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Managing Risk and Compliance

The National Risk Consultants Association (NRCA) is a fledgling
organisation developed by a number of consultants from various
fields of expertise within Australia. They recognised that risk 
management and regulatory compliance were the two
overarching factors that impacted on all groups. The related
areas that were identified include –

Fire safety engineering, Emergency Management, Work Health
and Safety/Occupational Health and Safety, Security
Management, Building Maintenance, Facility Management,
Contractor Management Systems, Training and Workplace
Performance, Enterprise Risk Management and Legal Risk

Sure, there are reputable associations who represent each field. Organisations such as Australian
Institute of Building Surveyors, Engineers Australia, Fire Protection Association Australasia,
Australian Security Industry Association Ltd, Safety Institute Australia, and Risk Management
Institute Australia. Some require participation by members in continuous professional development
(CPD) to retain accreditation as required under statutory regulations or association rules, whilst
others provide ad hoc training for the information of members.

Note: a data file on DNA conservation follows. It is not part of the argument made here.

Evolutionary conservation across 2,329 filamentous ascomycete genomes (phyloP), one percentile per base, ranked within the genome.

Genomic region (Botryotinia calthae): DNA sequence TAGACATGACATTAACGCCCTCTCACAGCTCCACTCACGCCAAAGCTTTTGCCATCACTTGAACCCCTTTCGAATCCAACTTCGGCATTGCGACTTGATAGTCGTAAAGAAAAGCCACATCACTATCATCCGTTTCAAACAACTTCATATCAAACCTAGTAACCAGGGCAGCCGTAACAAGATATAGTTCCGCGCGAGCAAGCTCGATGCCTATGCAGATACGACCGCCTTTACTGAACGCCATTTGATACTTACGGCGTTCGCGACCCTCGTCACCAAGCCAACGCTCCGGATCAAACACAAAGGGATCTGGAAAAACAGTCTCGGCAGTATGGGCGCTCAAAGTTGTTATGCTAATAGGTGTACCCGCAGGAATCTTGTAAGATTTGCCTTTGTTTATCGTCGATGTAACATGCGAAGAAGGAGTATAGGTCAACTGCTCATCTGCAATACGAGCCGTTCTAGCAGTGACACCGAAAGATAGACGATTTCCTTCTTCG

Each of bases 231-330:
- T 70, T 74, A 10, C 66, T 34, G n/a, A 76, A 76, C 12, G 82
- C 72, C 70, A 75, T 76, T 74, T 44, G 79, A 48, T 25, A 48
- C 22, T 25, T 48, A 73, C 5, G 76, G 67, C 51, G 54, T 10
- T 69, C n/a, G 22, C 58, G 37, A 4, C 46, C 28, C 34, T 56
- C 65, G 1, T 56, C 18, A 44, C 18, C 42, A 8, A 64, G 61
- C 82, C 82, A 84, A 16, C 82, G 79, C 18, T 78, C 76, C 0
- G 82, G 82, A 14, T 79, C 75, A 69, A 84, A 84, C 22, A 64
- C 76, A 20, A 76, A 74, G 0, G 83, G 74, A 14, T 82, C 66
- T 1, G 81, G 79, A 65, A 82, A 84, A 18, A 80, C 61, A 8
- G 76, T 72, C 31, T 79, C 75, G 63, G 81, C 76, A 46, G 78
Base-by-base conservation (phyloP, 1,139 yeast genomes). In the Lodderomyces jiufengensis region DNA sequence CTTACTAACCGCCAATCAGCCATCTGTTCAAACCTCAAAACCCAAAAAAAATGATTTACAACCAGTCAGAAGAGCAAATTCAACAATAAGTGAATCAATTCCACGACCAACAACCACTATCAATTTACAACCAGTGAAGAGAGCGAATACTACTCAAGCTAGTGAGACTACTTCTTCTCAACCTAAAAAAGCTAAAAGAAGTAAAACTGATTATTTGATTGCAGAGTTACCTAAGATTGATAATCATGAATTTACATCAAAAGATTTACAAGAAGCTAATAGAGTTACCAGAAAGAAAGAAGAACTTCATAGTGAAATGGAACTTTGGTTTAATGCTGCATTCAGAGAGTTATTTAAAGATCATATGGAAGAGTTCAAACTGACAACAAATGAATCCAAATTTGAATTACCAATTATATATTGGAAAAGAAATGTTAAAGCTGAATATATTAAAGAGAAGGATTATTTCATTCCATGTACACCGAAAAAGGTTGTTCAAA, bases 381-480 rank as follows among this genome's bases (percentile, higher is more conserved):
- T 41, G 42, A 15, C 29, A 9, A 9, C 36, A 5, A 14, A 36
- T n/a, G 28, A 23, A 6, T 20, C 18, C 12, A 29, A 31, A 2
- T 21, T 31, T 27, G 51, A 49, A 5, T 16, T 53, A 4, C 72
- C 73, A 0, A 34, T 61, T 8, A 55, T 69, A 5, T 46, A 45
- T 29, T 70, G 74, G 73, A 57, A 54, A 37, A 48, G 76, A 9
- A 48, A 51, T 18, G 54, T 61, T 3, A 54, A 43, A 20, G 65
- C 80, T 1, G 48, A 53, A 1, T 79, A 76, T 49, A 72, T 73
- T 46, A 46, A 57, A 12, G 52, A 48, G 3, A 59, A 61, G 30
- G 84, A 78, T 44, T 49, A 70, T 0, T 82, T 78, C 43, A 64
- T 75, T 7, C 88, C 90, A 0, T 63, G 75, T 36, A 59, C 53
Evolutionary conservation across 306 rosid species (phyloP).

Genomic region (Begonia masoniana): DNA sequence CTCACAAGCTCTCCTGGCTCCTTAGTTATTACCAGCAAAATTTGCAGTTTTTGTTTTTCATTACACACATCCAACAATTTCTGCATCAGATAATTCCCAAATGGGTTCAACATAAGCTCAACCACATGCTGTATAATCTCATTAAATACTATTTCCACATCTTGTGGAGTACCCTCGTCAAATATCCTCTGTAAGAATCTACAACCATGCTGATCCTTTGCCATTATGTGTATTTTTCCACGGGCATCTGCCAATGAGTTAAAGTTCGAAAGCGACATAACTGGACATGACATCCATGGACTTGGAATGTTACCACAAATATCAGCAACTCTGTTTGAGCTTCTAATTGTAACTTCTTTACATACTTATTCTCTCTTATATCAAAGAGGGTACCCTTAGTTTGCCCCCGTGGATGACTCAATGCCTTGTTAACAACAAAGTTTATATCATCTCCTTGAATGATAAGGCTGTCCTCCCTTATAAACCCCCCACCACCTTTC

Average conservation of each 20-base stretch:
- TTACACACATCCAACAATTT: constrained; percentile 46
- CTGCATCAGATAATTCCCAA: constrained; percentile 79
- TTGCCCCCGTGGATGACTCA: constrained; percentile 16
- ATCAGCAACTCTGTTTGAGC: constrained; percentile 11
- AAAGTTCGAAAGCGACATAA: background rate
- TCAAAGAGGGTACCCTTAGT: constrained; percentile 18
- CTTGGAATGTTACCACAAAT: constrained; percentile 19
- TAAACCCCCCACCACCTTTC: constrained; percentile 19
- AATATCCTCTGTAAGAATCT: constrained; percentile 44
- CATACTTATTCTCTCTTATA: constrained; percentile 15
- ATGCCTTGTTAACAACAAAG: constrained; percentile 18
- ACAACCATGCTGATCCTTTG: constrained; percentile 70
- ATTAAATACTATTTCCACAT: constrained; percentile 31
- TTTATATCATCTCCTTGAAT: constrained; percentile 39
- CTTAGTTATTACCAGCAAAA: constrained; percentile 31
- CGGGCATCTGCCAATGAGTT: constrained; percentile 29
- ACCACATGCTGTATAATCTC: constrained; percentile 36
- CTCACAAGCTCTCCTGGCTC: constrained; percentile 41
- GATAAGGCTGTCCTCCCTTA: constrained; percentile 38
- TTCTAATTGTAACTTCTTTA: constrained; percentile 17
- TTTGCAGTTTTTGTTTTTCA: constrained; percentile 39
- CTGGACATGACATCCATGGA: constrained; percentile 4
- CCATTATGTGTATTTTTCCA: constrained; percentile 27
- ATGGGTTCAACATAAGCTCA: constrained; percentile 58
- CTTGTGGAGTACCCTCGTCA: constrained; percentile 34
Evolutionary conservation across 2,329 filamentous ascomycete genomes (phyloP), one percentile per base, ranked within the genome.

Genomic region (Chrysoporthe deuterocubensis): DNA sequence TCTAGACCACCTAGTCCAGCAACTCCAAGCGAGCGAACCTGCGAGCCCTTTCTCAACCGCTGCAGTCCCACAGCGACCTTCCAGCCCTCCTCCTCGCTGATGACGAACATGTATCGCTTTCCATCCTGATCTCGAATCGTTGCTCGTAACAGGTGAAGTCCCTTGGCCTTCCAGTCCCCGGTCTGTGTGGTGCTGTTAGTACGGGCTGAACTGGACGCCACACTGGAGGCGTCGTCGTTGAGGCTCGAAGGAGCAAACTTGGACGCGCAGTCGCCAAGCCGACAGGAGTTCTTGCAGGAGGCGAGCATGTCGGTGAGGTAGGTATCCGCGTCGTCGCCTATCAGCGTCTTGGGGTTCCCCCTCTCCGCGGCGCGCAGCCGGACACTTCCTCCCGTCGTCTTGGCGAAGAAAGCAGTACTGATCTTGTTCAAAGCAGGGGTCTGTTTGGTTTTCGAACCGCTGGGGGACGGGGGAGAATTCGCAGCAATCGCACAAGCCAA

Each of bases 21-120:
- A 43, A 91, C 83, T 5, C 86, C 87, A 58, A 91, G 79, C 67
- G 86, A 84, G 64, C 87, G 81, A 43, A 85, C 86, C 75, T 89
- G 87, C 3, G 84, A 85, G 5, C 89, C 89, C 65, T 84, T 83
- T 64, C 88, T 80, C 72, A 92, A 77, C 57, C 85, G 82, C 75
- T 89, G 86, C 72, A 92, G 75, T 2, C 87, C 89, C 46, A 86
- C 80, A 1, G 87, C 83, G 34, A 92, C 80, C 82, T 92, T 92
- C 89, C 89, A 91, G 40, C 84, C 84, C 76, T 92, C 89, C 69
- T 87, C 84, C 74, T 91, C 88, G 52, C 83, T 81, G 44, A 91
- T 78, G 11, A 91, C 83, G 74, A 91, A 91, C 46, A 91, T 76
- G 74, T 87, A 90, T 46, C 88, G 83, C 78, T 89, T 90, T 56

NRCA has recognised that consultancy in particular fields can have a cross-pollination with other
related occupations. One such example can be found in the documentation of Alternate Solutions for
buildings to satisfy the provisions of the Building Codes of Australia (BCA) or more recently National
Construction Code (NCC). Fire Safety Engineers often require the existence of an Emergency
Management Plan compliant to AS3745 Planning for emergencies in facilities to ensure a timely and
safe evacuation of occupants. At the same time, the Emergency Management Consultant must
understand the fire safety engineered solutions to incorporate within their management strategies
but also determine the risks relevant to the subject building and appropriate emergency evacuation

We can go one step further. A safety audit conducted on the same building some years after occupancy
will need to be aware of any Fire Safety Engineering Report and Emergency Management Plan to
ensure that the latter has been reviewed on an annual basis and that any building alterations have not
compromised Essential Fire Safety Measures. Building fit-outs can impact on the accessibility to Fire
Hose Reels and distance of travel to alternate exits.

This brings us to another quandary – the implementation of AS3745 within a residential building to
satisfy the Alternate Solution. At the present time there is no regulatory requirement for an
Emergency Control Organisation and emergency procedures in residential high rise. The Emergency
Management Consultant, tasked with providing a compliant Plan, must ensure the availability of clear
instructions for occupants. This can be achieved in part with the display of Evacuation Diagrams and